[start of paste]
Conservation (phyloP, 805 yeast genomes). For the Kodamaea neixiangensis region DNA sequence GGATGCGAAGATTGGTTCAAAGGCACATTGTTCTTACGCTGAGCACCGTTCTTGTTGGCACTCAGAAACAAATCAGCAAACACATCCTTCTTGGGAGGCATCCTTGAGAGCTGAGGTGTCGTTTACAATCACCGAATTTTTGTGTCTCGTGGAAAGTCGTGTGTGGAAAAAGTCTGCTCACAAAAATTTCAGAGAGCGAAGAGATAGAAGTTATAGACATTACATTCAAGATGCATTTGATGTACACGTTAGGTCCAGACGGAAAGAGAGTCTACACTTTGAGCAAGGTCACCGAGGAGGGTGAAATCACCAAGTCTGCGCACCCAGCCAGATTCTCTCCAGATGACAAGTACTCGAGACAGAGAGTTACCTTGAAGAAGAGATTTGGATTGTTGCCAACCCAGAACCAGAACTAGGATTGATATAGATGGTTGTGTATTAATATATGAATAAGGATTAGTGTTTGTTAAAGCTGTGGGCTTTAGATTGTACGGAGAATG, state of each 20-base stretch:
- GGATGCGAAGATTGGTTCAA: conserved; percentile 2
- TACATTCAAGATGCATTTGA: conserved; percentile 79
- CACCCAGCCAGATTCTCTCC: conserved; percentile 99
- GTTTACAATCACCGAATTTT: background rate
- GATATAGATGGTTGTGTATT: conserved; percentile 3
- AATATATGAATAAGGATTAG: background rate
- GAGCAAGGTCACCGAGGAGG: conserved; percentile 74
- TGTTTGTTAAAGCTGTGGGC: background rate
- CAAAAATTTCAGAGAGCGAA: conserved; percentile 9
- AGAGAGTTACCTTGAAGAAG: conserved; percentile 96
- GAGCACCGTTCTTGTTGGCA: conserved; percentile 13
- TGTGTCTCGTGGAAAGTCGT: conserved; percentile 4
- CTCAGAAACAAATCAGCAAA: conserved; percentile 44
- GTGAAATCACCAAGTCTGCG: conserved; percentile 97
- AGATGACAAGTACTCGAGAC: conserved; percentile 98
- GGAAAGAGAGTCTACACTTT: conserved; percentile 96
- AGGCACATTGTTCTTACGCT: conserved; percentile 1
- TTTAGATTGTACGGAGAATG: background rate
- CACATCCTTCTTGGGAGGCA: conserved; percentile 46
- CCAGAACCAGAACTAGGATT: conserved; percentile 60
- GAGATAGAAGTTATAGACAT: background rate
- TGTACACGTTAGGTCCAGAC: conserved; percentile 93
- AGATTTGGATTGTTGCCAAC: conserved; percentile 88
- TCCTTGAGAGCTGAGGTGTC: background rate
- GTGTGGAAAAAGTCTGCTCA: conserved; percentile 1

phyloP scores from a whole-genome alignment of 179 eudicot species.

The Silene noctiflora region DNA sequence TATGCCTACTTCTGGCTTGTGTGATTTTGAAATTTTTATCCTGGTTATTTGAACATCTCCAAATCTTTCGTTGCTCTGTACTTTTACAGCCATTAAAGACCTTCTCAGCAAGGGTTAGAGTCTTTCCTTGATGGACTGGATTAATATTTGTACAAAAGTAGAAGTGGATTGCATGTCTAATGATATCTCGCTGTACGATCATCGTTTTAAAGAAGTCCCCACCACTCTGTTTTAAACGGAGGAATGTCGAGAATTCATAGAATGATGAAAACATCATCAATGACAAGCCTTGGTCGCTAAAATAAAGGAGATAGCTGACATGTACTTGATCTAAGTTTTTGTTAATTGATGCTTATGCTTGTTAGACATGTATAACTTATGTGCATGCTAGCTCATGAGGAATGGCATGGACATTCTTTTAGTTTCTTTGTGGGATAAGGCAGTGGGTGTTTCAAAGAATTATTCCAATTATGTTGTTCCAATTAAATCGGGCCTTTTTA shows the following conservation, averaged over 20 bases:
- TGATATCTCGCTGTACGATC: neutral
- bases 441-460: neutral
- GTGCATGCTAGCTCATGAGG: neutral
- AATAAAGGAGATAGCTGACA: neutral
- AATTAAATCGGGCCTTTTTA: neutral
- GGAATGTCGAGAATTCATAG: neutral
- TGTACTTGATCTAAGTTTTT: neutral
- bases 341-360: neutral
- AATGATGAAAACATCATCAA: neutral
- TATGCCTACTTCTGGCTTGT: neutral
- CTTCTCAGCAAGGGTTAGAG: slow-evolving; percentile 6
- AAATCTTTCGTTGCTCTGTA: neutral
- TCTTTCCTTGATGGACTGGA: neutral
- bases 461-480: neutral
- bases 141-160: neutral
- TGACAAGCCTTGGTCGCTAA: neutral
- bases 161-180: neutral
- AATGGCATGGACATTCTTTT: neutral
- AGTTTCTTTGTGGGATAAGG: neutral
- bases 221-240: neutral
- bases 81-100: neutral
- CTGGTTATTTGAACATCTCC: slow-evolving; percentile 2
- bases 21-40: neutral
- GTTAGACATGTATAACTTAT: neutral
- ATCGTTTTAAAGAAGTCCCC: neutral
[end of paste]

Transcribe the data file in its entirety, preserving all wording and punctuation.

Conservation (phyloP, 805 yeast genomes). For the Kodamaea neixiangensis region DNA sequence GGATGCGAAGATTGGTTCAAAGGCACATTGTTCTTACGCTGAGCACCGTTCTTGTTGGCACTCAGAAACAAATCAGCAAACACATCCTTCTTGGGAGGCATCCTTGAGAGCTGAGGTGTCGTTTACAATCACCGAATTTTTGTGTCTCGTGGAAAGTCGTGTGTGGAAAAAGTCTGCTCACAAAAATTTCAGAGAGCGAAGAGATAGAAGTTATAGACATTACATTCAAGATGCATTTGATGTACACGTTAGGTCCAGACGGAAAGAGAGTCTACACTTTGAGCAAGGTCACCGAGGAGGGTGAAATCACCAAGTCTGCGCACCCAGCCAGATTCTCTCCAGATGACAAGTACTCGAGACAGAGAGTTACCTTGAAGAAGAGATTTGGATTGTTGCCAACCCAGAACCAGAACTAGGATTGATATAGATGGTTGTGTATTAATATATGAATAAGGATTAGTGTTTGTTAAAGCTGTGGGCTTTAGATTGTACGGAGAATG, state of each 20-base stretch:
- GGATGCGAAGATTGGTTCAA: conserved; percentile 2
- TACATTCAAGATGCATTTGA: conserved; percentile 79
- CACCCAGCCAGATTCTCTCC: conserved; percentile 99
- GTTTACAATCACCGAATTTT: background rate
- GATATAGATGGTTGTGTATT: conserved; percentile 3
- AATATATGAATAAGGATTAG: background rate
- GAGCAAGGTCACCGAGGAGG: conserved; percentile 74
- TGTTTGTTAAAGCTGTGGGC: background rate
- CAAAAATTTCAGAGAGCGAA: conserved; percentile 9
- AGAGAGTTACCTTGAAGAAG: conserved; percentile 96
- GAGCACCGTTCTTGTTGGCA: conserved; percentile 13
- TGTGTCTCGTGGAAAGTCGT: conserved; percentile 4
- CTCAGAAACAAATCAGCAAA: conserved; percentile 44
- GTGAAATCACCAAGTCTGCG: conserved; percentile 97
- AGATGACAAGTACTCGAGAC: conserved; percentile 98
- GGAAAGAGAGTCTACACTTT: conserved; percentile 96
- AGGCACATTGTTCTTACGCT: conserved; percentile 1
- TTTAGATTGTACGGAGAATG: background rate
- CACATCCTTCTTGGGAGGCA: conserved; percentile 46
- CCAGAACCAGAACTAGGATT: conserved; percentile 60
- GAGATAGAAGTTATAGACAT: background rate
- TGTACACGTTAGGTCCAGAC: conserved; percentile 93
- AGATTTGGATTGTTGCCAAC: conserved; percentile 88
- TCCTTGAGAGCTGAGGTGTC: background rate
- GTGTGGAAAAAGTCTGCTCA: conserved; percentile 1

phyloP scores from a whole-genome alignment of 179 eudicot species.

The Silene noctiflora region DNA sequence TATGCCTACTTCTGGCTTGTGTGATTTTGAAATTTTTATCCTGGTTATTTGAACATCTCCAAATCTTTCGTTGCTCTGTACTTTTACAGCCATTAAAGACCTTCTCAGCAAGGGTTAGAGTCTTTCCTTGATGGACTGGATTAATATTTGTACAAAAGTAGAAGTGGATTGCATGTCTAATGATATCTCGCTGTACGATCATCGTTTTAAAGAAGTCCCCACCACTCTGTTTTAAACGGAGGAATGTCGAGAATTCATAGAATGATGAAAACATCATCAATGACAAGCCTTGGTCGCTAAAATAAAGGAGATAGCTGACATGTACTTGATCTAAGTTTTTGTTAATTGATGCTTATGCTTGTTAGACATGTATAACTTATGTGCATGCTAGCTCATGAGGAATGGCATGGACATTCTTTTAGTTTCTTTGTGGGATAAGGCAGTGGGTGTTTCAAAGAATTATTCCAATTATGTTGTTCCAATTAAATCGGGCCTTTTTA shows the following conservation, averaged over 20 bases:
- TGATATCTCGCTGTACGATC: neutral
- bases 441-460: neutral
- GTGCATGCTAGCTCATGAGG: neutral
- AATAAAGGAGATAGCTGACA: neutral
- AATTAAATCGGGCCTTTTTA: neutral
- GGAATGTCGAGAATTCATAG: neutral
- TGTACTTGATCTAAGTTTTT: neutral
- bases 341-360: neutral
- AATGATGAAAACATCATCAA: neutral
- TATGCCTACTTCTGGCTTGT: neutral
- CTTCTCAGCAAGGGTTAGAG: slow-evolving; percentile 6
- AAATCTTTCGTTGCTCTGTA: neutral
- TCTTTCCTTGATGGACTGGA: neutral
- bases 461-480: neutral
- bases 141-160: neutral
- TGACAAGCCTTGGTCGCTAA: neutral
- bases 161-180: neutral
- AATGGCATGGACATTCTTTT: neutral
- AGTTTCTTTGTGGGATAAGG: neutral
- bases 221-240: neutral
- bases 81-100: neutral
- CTGGTTATTTGAACATCTCC: slow-evolving; percentile 2
- bases 21-40: neutral
- GTTAGACATGTATAACTTAT: neutral
- ATCGTTTTAAAGAAGTCCCC: neutral